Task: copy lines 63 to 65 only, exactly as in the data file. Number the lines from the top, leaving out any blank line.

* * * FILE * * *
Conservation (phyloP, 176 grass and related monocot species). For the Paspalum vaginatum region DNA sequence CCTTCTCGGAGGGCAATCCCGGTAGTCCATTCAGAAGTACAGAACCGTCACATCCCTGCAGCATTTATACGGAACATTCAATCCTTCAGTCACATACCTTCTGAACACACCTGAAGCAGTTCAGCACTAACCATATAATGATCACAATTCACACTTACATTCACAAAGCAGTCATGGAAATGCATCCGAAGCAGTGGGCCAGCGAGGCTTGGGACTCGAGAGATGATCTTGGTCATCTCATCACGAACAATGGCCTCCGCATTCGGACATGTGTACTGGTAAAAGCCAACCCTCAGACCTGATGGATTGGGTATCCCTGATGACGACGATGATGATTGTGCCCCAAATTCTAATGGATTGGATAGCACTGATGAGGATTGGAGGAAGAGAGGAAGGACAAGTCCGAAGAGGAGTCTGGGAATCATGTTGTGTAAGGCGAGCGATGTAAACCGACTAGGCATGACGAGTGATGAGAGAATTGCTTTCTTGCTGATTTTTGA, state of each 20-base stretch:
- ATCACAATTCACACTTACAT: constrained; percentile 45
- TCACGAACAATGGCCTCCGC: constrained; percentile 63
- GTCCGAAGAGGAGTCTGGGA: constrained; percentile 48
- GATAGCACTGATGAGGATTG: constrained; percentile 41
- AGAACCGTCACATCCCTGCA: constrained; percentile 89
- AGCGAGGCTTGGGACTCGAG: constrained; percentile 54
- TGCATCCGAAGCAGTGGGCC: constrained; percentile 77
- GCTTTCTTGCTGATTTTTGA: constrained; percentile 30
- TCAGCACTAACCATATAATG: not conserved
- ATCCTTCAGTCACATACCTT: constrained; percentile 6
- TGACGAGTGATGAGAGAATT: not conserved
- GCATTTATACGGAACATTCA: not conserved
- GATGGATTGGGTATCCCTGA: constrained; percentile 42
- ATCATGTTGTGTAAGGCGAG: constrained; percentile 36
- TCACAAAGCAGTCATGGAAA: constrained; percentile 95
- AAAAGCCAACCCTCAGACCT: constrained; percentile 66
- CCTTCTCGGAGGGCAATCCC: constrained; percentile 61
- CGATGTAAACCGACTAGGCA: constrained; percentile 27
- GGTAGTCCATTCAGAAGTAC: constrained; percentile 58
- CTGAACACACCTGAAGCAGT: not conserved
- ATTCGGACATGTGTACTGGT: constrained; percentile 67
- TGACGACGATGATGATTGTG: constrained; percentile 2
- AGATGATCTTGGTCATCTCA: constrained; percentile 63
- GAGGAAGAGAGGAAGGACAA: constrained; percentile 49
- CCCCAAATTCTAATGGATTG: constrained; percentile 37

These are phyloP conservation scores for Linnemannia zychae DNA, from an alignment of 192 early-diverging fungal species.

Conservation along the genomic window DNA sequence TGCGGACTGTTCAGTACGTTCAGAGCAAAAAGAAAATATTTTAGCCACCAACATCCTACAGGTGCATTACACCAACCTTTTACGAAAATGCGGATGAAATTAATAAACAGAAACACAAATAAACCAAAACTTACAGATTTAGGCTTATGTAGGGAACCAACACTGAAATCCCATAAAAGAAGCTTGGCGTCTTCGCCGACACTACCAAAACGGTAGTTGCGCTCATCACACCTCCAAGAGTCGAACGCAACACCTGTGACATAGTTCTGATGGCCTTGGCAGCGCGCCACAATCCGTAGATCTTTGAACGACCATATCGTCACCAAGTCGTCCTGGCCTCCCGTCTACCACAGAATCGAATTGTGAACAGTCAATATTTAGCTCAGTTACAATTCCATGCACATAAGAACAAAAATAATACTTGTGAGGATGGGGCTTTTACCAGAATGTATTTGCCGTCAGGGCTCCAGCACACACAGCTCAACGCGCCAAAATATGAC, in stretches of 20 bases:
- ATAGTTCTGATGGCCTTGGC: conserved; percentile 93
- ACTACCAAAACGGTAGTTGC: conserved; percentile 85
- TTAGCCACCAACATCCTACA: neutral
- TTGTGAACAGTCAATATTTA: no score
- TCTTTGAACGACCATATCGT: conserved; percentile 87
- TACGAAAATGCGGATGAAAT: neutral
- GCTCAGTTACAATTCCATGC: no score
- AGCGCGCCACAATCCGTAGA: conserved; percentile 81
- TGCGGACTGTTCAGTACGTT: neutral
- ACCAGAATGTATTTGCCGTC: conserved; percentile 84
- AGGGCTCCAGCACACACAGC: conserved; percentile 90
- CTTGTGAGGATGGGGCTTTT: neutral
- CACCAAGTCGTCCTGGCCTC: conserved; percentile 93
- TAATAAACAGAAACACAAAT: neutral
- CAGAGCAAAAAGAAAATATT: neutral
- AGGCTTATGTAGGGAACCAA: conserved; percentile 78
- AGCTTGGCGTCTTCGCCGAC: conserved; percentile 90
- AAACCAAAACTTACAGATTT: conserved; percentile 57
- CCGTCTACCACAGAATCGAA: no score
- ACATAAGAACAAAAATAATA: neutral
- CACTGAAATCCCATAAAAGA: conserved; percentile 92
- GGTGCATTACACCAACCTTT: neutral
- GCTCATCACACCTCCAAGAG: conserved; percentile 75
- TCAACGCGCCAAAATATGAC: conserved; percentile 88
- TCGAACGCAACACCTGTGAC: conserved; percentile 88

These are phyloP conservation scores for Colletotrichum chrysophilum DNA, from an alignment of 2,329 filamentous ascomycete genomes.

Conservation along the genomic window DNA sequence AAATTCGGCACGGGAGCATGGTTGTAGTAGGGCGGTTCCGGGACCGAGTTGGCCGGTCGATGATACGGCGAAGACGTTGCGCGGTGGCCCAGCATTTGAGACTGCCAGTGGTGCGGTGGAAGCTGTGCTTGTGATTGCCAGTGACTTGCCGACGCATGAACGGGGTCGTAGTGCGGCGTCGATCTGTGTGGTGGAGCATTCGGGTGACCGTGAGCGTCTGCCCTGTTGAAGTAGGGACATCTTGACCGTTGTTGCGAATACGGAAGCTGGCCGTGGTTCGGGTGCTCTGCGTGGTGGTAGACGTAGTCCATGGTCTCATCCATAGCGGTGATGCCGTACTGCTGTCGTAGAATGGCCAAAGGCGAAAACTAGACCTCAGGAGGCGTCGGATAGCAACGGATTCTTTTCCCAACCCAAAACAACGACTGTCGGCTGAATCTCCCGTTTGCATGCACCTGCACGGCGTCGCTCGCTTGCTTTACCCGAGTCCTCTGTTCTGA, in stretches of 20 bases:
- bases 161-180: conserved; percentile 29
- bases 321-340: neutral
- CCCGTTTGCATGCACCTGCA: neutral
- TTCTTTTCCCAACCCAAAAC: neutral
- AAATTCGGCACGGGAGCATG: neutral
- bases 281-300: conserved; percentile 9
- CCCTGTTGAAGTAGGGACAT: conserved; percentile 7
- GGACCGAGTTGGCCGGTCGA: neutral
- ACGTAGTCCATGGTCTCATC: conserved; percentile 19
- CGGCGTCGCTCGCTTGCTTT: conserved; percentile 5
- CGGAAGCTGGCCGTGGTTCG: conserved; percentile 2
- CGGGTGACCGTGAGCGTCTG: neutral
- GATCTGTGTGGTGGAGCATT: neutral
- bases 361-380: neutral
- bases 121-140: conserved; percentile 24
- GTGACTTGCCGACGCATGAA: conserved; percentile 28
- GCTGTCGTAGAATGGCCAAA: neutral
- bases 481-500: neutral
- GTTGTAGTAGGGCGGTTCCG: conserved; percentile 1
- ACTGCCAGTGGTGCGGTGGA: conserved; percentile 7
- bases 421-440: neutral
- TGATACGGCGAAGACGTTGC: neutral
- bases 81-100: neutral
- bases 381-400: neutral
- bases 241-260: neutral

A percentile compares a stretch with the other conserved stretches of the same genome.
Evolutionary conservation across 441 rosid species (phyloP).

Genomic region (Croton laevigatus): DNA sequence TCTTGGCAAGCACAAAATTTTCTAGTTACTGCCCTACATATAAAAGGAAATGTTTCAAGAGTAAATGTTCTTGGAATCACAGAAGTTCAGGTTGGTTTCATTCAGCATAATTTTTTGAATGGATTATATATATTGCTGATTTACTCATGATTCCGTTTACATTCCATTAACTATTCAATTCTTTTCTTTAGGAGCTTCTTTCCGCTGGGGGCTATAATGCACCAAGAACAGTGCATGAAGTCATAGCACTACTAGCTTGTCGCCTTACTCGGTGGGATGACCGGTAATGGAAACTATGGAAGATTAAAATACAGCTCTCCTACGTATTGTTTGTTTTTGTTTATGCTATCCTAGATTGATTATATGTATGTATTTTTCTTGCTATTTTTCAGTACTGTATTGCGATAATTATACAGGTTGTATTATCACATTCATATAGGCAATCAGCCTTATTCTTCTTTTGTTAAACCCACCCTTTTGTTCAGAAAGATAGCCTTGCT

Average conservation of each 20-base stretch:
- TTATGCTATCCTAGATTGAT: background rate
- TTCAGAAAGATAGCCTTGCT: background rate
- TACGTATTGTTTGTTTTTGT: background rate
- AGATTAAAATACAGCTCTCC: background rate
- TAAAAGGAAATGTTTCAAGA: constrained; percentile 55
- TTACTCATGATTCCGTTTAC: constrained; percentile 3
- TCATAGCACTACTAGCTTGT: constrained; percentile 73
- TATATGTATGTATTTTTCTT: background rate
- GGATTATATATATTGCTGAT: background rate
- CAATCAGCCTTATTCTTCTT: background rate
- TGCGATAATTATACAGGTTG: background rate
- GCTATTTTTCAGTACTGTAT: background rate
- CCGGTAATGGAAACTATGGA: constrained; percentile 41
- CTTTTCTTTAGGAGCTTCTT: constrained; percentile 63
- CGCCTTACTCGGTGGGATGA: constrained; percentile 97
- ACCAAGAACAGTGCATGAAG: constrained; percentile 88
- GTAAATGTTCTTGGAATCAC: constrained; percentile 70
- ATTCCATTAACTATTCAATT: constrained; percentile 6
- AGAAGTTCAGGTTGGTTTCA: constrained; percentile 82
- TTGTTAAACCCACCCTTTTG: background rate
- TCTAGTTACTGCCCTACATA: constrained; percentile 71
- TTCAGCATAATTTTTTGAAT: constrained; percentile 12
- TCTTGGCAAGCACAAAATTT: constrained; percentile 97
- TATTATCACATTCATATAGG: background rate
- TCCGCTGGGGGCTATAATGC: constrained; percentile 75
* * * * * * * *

- GGACCGAGTTGGCCGGTCGA: neutral
- ACGTAGTCCATGGTCTCATC: conserved; percentile 19
- CGGCGTCGCTCGCTTGCTTT: conserved; percentile 5